The Death of Consumer Reports

I was thinking of writing my own blog post on this, but Kate MacKenzie has done an excellent job here at It exemplifies my perception of Consumer Reports as an anachronistic throwback to the days when print media reviewed dishwashers, for a much less technically savvy public.

Over the years as they tried to rate and review computers I’d often find myself snickering at some of the silliness in their reviews. It got completely ridiculous during the infamous “Antennae-Gate” where CR just blasted the iPhone 4 for essentially having an issue that was common to pretty much every internal antennae mobile phone on the market. Apparently they felt that Apple should somehow defy the physics of attenuation, but what was really appalling was how the issue was blatantly present in phones they recommended. Ultimately it made no difference to the success of the iPhone 4, few people paid attention, but it did help a class action law suit against Apple succeed, which amounts to $15 if you have an iPhone 4 and you’re interested.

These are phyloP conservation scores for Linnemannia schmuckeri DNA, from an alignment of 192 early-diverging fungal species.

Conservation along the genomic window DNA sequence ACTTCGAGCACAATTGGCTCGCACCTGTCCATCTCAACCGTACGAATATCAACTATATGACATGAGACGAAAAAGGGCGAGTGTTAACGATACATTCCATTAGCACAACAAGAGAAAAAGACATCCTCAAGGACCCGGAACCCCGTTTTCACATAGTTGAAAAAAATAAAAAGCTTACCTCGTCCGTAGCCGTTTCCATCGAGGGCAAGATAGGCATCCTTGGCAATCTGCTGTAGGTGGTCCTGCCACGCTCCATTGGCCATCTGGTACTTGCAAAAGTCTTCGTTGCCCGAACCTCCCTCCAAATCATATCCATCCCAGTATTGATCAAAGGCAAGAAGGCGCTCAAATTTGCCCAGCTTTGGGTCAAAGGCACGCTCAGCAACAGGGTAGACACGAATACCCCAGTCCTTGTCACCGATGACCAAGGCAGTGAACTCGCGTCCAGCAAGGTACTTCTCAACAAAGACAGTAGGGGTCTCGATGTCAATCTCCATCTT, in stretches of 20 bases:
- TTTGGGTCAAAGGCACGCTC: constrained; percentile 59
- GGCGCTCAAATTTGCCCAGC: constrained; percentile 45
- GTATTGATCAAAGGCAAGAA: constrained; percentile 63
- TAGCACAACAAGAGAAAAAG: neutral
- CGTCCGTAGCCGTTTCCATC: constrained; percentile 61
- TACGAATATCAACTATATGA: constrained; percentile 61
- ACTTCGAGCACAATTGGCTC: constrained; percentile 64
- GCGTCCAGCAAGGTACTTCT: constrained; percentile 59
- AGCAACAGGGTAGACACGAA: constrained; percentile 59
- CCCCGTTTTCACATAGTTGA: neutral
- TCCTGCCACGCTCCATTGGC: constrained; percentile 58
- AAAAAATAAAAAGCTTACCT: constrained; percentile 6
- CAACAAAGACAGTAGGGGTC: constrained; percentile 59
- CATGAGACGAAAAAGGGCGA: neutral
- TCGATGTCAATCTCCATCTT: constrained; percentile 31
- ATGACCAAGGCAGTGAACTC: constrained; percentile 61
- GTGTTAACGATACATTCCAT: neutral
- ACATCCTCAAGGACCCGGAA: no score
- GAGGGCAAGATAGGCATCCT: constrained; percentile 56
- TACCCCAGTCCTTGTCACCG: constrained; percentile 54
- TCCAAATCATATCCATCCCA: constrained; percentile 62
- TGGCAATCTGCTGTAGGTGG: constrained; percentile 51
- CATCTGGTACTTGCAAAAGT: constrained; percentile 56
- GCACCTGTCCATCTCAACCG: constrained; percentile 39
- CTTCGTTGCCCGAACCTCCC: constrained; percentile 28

Great job CR. You made a great deal of money for a law firm, and protected the public at large. You should be proud.

So now they’re at it again with the iPad and their “OMG the iPad is hotter than the previous model” hysteria. This time fortunately people are catching on as MacKenzie describes in, “The Sad End: How Apple And Facts Killed Consumer Reports.

Evolution vs. Revoluiton

Under the reign of Steve Jobs, Apple would create a great deal of media glitz surrounding product announcements. Steve Jobs was unsurpassed at providing the magic of those product announcements. Steve had that certain something, a presence that made people giddy. Steve could announce evolutions and make the audience feel like they were revolutions. His was a combination of talent and honed skill.

Apple continues to make a big deal out of evolutions. Unfortunately the expectation has been set that every announcement will be a revolution, and without the great wielder of the reality distortion field, people are seeing the announcements for what they are. Updates!